Watch Chetty’s presentation on the state of economic mobility in America at the Results for America Summit.

While much attention is paid to the important role that federal and state government policymakers have to play in reversing the decline in economic mobility, through our work we know that local governments are equally vital in countering the alarming reality that Chetty and his colleagues’ data presents. In our work, we’ve both seen the tangible power of data-driven local governments and know that they are uniquely positioned to improve outcomes and opportunities for residents by taking the lead to innovate, test, and discover what works.

Johannes Lohmann and Kelsey Gohn from BIT kick off the day’s first problem-solving session.

At the Economic Mobility convening following the Summit, nine cities participating in the What Works Cities Economic Mobility Initiative came together to advance the work that each city has begun since their projects kicked off last spring. Through discussion-driven presentations and collaborative workshops, city leaders and their community partners had the space — and a platform — to share early insights and lessons learned from their projects, each of which are designed to lift residents who are living in or on the brink of poverty. More importantly, the convening allowed the participants, all of whom are on the front lines of doing this work, to build valuable connections and work alongside expert partners to share common challenges and develop ideas and solutions to bring back to their communities.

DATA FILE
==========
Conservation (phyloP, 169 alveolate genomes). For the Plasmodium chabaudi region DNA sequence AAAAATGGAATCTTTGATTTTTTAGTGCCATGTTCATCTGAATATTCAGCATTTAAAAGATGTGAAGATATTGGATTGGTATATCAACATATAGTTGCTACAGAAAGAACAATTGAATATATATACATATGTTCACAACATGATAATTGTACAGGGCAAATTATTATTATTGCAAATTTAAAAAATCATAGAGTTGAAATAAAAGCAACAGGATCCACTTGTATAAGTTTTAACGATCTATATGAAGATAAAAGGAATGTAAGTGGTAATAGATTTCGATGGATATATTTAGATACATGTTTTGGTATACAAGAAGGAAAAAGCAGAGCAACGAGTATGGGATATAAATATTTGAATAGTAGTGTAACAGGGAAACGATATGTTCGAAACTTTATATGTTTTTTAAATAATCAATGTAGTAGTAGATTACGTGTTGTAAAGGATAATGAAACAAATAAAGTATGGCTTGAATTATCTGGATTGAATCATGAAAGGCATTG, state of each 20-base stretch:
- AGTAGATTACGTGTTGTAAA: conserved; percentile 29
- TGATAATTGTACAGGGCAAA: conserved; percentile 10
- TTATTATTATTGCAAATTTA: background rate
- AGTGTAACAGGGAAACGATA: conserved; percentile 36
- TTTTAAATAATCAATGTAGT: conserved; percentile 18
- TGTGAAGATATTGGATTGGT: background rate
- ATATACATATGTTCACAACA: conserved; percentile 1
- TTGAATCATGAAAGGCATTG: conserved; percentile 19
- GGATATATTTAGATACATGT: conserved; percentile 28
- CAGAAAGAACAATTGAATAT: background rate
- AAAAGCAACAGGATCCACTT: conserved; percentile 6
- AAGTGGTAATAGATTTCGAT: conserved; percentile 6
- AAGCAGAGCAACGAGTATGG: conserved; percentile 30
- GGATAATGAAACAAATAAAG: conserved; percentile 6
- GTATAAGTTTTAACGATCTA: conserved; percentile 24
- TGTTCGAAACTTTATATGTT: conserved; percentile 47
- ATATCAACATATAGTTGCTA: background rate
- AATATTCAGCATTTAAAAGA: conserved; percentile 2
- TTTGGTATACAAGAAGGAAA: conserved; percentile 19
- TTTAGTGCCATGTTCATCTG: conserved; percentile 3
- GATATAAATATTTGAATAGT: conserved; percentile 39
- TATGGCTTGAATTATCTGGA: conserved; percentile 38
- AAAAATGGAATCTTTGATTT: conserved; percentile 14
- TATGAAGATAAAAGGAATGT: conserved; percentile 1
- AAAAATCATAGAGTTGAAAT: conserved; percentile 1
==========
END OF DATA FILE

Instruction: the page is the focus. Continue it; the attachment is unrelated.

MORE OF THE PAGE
Here are our three main takeaways from the convening.

1: Addressing economic mobility requires the engagement and collaboration of the whole community.

Tackling the national downward trend of economic mobility is an issue that requires everyone — from elected officials to community partners to the residents themselves — to play an active role in order to make meaningful progress. Everyone needs to be involved and invited to participate in finding the right set of fixes that benefit their community.

For example, the project team in Dayton made clear that they cannot expect to find great solutions to close the racial attendance and achievement gaps in preschool without talking with and generating strategies that respond to the needs of parents, teachers and school administrators. Similarly, in Rochester, only after speaking with residents living in poverty and learning how they manage through financial shocks is the local team able to develop viable strategies to increase resident savings and decrease financial stress. And, the team found their work being further enhanced after speaking with financial counselors and staff at local credit unions.